District has snow day with hopes of full in-person day in June

Snow+banks+nearly+covered+the+school%27s+sign+on+Bartlett+Street+on+Tuesday%2C+Feb.+2%2C+the+recent+official+snow+day+during+which+there+was+no+remote+learning.+

Annabella Ferraiuolo

Snow banks nearly covered the school’s sign on Bartlett Street on Tuesday, Feb. 2, the recent official snow day during which there was no remote learning.

Ben Schanzer, Assistant News Editor

Superintendent Greg Martineau made the decision to have a typical snow day instead of a remote day on Tuesday, Feb. 2.

The decision, announced Monday evening, was based on weather data and Martineau’s hope for the Northborough-Southborough schools to return to four-day in-person weeks by the end of the year.

“My rationale for making Tuesday, Feb. 2, 2021 a snow day, versus a remote learning day, is that I’m hopeful that a day in June will be in-person for our students,” Martineau said in an email interview.

According to Martineau, there is a large group of district and town staff that determines whether or not school will take place on days with difficult weather. This group includes Northborough’s Department of Public Works, Southborough’s Department of Public Works and Northborough and Southborough police officials.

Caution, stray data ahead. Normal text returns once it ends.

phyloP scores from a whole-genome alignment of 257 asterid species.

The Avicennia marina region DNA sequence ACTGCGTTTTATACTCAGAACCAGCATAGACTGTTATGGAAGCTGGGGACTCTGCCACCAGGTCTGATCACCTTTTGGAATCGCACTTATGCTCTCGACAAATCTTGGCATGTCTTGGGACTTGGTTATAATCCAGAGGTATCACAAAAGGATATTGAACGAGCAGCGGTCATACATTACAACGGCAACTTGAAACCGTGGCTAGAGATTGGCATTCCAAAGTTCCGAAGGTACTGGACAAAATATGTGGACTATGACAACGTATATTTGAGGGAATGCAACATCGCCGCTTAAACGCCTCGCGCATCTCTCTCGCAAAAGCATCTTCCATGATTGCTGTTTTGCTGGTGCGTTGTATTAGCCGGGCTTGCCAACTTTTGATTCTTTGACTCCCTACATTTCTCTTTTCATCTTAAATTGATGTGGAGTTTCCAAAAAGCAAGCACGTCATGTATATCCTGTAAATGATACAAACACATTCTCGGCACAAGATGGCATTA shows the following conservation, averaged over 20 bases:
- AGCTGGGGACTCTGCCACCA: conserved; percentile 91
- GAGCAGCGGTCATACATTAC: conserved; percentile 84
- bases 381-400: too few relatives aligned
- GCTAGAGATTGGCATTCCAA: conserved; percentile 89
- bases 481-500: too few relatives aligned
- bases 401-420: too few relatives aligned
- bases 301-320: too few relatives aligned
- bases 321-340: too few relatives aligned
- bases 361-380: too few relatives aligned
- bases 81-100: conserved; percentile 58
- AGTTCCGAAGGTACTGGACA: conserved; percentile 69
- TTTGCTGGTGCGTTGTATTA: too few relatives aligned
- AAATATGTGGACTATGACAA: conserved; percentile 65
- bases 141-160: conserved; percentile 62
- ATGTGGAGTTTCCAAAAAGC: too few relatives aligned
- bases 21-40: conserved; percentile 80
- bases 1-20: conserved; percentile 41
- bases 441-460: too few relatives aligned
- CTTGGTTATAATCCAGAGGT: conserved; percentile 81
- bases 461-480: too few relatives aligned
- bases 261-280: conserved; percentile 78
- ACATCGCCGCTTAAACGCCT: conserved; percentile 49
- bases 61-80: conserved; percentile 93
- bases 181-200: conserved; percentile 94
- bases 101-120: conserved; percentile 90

As ARHS students enjoyed their snow day, many workers spent the day prepping the exterior of the school for students and faculty members to return the next day. (Annabella Ferraiuolo)

Social studies teacher Kristin Turner believes that Martineau’s decision was the right one, yet appreciates the difficulty in making those decisions.

“I can understand why we need remote days this year, but in general, I love a snow day,” Turner said in a Zoom interview. “I know there is a lot of pressure, particularly for some of the classes that have to get through a certain amount of content for the AP tests. It is hard to make those decisions [about snow days].”

English teacher Seth Czarnecki noted that when the district had a weather-driven remote learning day earlier this year, students were less engaged and enthusiastic about learning.

Sophomore Erin Navaroli’s opinions on the matter aligned with those of both Turner and Czarnecki.

“I felt upset that I could be outside playing with my dogs or doing other things besides school when it would have been a snow day,” Navaroli said.

“One of the most difficult challenges for the Superintendent of Schools is deciding whether or not to cancel or delay school due to inclement weather,” Martineau said. “While our goal is to remain in session, the safety of our students and staff is our highest priority.”